By Mark Strotman | | 4 mins
Betting NBA Finals Futures: Tips for Picking an NBA Winner
Year: 1947. The Philadelphia Warriors won the first NBA championship in a five-game series win over the Chicago Stags. The Warriors had the NBA’s fourth best record (out of 11 teams) and were second in the East.
Plenty has changed since then, including a team with the league’s fourth best record contending for an NBA title. We’ll get into all that as we look at trends to consider when NBA betting meets futures betting on the NBA champion.
NBA Championship Futures Betting Tips
Regular Season Champs
Unlike the NFL or MLB, when hot Wild Card teams enter the postseason with momentum and can roll to a championship, NBA champions are the best in the regular season, too. From 1997 to 2018, 22 NBA champions were crowned. On average they won an incredible 60.7 games in the regular season. Fifty-six wins seemed to be the floor: 20 of the 22 teams reached at least that number, and the other two won 52 and 54 games, respectively.
Of course, meant those teams finished at or near the top of their respective conferences. Thirteen of the 21 NBA champions from 1997 to 2018 were the No. 1 seed, five others were the No. 2 seed and four others were the No. 3 seed.
The two exceptions were the 1969 Boston Celtics and the 1995 Houston Rockets. And even those two teams were pretty stacked. The Celtics had already won 10 titles and been the No. 1 or 2 seed 10 consecutive seasons leading up to 1969, when the finished fourth. And the Rockets? They had won the NBA Finals the previous season but were the sixth seed in the West that season.
Of course, these two teams are massive outliers. The best of the best remain the best of the best when the games really start mattering. Consider only teams that will be among the league’s best in the regular season, and go with the regular season winners once the postseason hits.
Net Rating Matters
Looking for numbers to back up your NBA champion? Look no further than net rating. The statistic is a team’s offensive rating minus its defensive rating, which looks at points scored and allowed per 100 possessions. The higher the net rating, the better the team.
From 1997 to 2018, the average net rating of the NBA champion was 2.7. Thirteen of those champions were either first or second in net rating, and only the 2011 Dallas Mavericks – an outlier for many reasons – finished outside the top-5 from 2007 to 2018.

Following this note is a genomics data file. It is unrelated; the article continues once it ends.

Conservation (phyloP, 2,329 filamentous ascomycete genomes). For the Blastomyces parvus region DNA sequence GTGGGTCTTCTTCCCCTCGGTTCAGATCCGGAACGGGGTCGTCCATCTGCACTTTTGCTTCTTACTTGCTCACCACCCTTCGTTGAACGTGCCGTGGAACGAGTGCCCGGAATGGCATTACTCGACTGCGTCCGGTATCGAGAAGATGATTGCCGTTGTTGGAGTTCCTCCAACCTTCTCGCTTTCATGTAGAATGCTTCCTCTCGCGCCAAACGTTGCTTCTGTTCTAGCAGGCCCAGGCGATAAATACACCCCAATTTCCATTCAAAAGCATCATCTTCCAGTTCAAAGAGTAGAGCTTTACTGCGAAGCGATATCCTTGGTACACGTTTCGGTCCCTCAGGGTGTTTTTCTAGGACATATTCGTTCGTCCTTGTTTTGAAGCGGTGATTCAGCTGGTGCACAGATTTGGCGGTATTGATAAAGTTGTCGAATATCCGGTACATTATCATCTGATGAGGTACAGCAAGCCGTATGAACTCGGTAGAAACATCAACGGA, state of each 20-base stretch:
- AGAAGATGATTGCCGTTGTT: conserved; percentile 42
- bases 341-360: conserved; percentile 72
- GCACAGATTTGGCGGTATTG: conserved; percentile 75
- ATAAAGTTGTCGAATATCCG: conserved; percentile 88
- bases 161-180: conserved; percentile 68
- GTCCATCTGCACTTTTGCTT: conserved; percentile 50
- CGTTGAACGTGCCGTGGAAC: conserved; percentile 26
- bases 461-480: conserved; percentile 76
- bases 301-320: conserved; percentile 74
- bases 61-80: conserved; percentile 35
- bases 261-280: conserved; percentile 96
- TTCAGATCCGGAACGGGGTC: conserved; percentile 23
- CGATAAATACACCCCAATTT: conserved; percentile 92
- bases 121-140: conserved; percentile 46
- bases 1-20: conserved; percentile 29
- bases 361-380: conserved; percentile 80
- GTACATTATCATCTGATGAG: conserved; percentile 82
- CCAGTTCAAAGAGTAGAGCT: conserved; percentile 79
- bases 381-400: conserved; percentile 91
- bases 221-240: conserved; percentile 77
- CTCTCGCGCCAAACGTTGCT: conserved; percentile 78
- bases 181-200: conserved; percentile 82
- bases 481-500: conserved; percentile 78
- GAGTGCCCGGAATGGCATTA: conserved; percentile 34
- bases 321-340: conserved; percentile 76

Unsurprisingly, offense has reigned supreme. All six champions from 2013 to 2018 ranked in the top-5 in offensive rating, and only the Spurs in 2014 were outside the top 3; in that same span two of those winners – the Cavs in 2016 and the Warriors in 2018 – were 10 and 11, respectively, in defensive rating. It’s more likely to find a non-elite defense winning a title than it is a non-elite offense these days.
From 1997 to 2008, nine of the 12 champions ranked in the top 3 in defensive efficiency. Seven of those teams finished outside the top-5 in offensive efficiency. That’s no longer the case. Like betting on the MVP or scoring champion, the rise in team offensive efficiency has made it a requirement – not an added benefit – to compete for the Finals.
To be fair, defense helps. We’re not completely cutting it out of the equation. Teams still need to be competitive on that end of the floor to have a chance. Despite claims, there is defense in the NBA and it can be important. The 22 NBA champions’ average defensive rating from 1997 to 2018 was 5.2. Not exactly rocket science, but NBA champs are usually great on both ends of the floor. The biggest outlier in that span was the 2001 Lakers, who had the No. 22 defense. But they were also No. 1 in offense, which carried them to a title.
Oddsmakers’ Early Favorite
The above trend involves predicting which teams will be the best in the NBA. Sometimes oddsmakers make it easy for us. Of the 22 NBA champions from 1997 to 2018, 13 of them had the best championship odds before the season began. Five others had the second best odds in the league.
That number is even more pronounced when the postseason rolls around. Prior to Game 1 of the first round, the team with the best championship odds won the NBA Finals 17 of 22 times. Three other teams had the second best odds, and one team each had the third and fourth best odds, respectively. The key here is to go with what oddsmakers are saying: the favorites in that span have been as high as \-200 to win the NBA Finals, but more often than not it hits.